The New DETER Bill: Can Sanctions Help Deter Russia?

13:20 30.04.2019 • Ivan Timofeev , PhD in Political Science, RIAC Director of Programs, RIAC Member, Head of "Contemporary State" program at Valdai Discussion Club

The completion of the investigation by Special Counsel Robert Mueller has reshaped the contours of the political debate in the US. Republicans are arguing that Democrats portrayed US President Donald Trump’s ties to Russia as a fait accompli, even before the investigation was over, in an effort to discredit the US leader [1]. Now they are counterattacking, using the results of the investigation against Democrats. They will be able to start the 2020 campaign in an offensive rather than defensive posture, having lifted the toxic cloud of “collusion with Russia” that was obscuring advantageous domestic issues.

However, Russia and Russian-US relations are unlikely to become any easier. The issue of “election interference” will remain salient, though some fatigue has already set in. Most likely, its prominence will abate in the US political conversation, though it will remain on the international agenda. It will also remain tethered to US sanctions on Russia, and sanctions will continue to be viewed as a means of deterring Moscow. In general, taking a hard line on Russia is a winning play for congressmen from both parties. It is essentially a failsafe way to gain political capital, which is why all manner of legislation imposing sanctions, deterring and punishing Moscow is always being introduced.

Two of the most serious bills were submitted by Republicans. Last February Senator Lindsey Graham came out with a new version of the DASKA bill (Defending American Security from Kremlin Aggression), while Senator Marco Rubio is expected to reintroduce an updated version of the DETER bill (Defending Elections from Threats by Establishing Red-Lines Act). Despite the abundance of other initiatives on Russia (more than 60 since the start of this year), DASKA and DETER are the most extensive. DASKA combines several issues (from Ukraine and chemical weapons to “interference” and human rights), whereas DETER is focused on interference. DETER has fewer chances to succeed precisely because of its narrow focus, but it may have some language that finds its way into other bills.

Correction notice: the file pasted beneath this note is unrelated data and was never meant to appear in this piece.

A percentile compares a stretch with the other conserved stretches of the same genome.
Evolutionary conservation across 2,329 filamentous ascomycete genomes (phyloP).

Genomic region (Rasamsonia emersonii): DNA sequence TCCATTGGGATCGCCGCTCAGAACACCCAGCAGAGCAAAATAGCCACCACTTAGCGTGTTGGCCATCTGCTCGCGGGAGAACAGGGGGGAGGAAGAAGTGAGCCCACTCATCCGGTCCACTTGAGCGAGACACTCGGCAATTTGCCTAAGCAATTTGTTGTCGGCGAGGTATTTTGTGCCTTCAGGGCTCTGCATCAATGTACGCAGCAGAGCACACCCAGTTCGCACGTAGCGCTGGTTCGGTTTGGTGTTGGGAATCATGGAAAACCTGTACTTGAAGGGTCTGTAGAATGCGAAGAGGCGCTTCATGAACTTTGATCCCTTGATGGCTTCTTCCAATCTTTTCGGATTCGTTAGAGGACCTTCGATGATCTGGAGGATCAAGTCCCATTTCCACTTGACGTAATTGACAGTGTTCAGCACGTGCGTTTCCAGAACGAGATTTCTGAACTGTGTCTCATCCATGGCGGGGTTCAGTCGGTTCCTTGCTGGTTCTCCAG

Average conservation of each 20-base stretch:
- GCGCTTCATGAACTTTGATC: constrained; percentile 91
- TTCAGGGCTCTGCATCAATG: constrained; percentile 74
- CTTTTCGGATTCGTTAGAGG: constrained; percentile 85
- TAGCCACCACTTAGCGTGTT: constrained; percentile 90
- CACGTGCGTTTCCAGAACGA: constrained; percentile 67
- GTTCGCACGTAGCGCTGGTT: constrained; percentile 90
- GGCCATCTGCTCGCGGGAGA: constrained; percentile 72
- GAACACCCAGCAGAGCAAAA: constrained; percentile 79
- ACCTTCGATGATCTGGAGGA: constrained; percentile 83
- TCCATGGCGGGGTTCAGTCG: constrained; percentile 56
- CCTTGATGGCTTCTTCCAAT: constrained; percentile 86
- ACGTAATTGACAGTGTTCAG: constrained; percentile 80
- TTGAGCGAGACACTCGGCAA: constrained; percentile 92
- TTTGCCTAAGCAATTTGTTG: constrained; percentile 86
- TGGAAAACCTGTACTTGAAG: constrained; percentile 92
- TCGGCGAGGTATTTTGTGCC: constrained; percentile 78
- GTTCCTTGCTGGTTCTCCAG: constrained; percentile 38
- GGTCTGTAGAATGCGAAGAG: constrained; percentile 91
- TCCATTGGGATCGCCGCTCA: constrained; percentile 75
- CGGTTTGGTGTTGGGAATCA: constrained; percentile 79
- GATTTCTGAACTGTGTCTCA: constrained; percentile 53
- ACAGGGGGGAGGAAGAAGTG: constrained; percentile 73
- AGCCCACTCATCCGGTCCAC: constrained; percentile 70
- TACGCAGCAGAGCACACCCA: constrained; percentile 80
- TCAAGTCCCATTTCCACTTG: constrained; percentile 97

The updated version of DETER defines “interference” in an interesting way. In earlier documents it was vaguer. It was interpreted very broadly – from hacking to foreign media broadcasting. The new version is more specific. Interference is defined as breaking into election infrastructure, preventing it from functioning properly or making changes to it, as well as making public various kinds of data. It also covers the illegal funding of election campaigns and the use of traditional and social media to wage information campaigns if done so anonymously, i.e. without revealing the fact that foreigners were the source of information. However, statements by foreigners on US elections are not considered interference if they are made in public and on one’s own behalf. The activities of foreign media are not considered interference either, provided they do not conceal their ownership structure. The very attempt to clearly define the notion of interference may be considered a step forward. At any rate, it excludes entirely normal, typical forms of political communication.

DETER sets a number of requirements on the executive branch to report election interference, implying that a set of sanctions and restrictions are to be used in the event of interference. In fact, such measures were introduced in the executive branch some time ago. In September 2018 Trump signed Executive Order 13848 entitled “Imposing Certain Sanctions in the Event of Foreign Interference in a United States Election.” [2] The document mandates that the intelligence community determine that interference took place and that the Department of Treasury and other relevant agencies apply sanctions. It provides for both individual and sectoral sanctions. In other words, the US president has long been taking measures on this front. The proposals of Congress are intended more to “catch up” with him, which is normal for US sanctions policy and in no way belittles the importance and potential consequences of the proposed legislation.